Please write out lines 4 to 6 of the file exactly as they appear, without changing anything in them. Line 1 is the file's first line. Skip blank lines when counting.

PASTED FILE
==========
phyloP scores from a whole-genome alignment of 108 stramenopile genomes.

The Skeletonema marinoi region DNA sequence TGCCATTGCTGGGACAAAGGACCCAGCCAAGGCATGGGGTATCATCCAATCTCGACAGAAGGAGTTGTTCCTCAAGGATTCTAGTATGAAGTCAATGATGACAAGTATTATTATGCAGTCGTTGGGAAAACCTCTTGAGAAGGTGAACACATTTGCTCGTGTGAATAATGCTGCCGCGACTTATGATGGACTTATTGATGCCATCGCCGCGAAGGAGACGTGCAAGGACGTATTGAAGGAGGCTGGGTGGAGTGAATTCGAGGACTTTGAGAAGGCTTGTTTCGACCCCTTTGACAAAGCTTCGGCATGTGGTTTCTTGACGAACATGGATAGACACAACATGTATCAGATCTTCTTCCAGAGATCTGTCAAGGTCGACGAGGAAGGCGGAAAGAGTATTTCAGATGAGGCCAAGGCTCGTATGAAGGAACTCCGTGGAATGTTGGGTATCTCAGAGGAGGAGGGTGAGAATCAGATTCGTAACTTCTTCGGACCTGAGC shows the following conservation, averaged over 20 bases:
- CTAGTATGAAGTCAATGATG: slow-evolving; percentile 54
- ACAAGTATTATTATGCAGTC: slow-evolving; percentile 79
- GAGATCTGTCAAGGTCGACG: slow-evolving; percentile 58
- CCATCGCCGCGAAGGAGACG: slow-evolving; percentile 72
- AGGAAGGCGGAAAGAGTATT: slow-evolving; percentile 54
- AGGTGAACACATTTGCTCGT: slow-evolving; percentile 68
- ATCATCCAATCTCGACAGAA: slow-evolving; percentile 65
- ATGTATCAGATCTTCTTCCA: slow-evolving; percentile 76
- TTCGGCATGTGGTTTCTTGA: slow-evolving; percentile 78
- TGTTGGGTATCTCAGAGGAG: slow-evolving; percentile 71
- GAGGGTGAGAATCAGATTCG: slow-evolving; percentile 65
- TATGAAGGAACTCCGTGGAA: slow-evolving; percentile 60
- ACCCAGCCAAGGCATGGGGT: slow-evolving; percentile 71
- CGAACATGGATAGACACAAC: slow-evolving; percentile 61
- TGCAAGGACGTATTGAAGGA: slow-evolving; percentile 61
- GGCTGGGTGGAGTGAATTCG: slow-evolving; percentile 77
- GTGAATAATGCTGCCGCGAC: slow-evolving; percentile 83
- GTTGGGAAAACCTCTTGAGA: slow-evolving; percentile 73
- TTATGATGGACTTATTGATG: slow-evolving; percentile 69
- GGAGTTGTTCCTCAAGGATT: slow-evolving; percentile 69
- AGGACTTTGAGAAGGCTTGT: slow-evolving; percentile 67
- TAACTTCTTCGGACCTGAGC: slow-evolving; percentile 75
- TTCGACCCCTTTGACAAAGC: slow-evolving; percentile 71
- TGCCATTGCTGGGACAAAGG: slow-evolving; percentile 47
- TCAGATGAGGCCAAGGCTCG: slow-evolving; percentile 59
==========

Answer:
- ACAAGTATTATTATGCAGTC: slow-evolving; percentile 79
- GAGATCTGTCAAGGTCGACG: slow-evolving; percentile 58
- CCATCGCCGCGAAGGAGACG: slow-evolving; percentile 72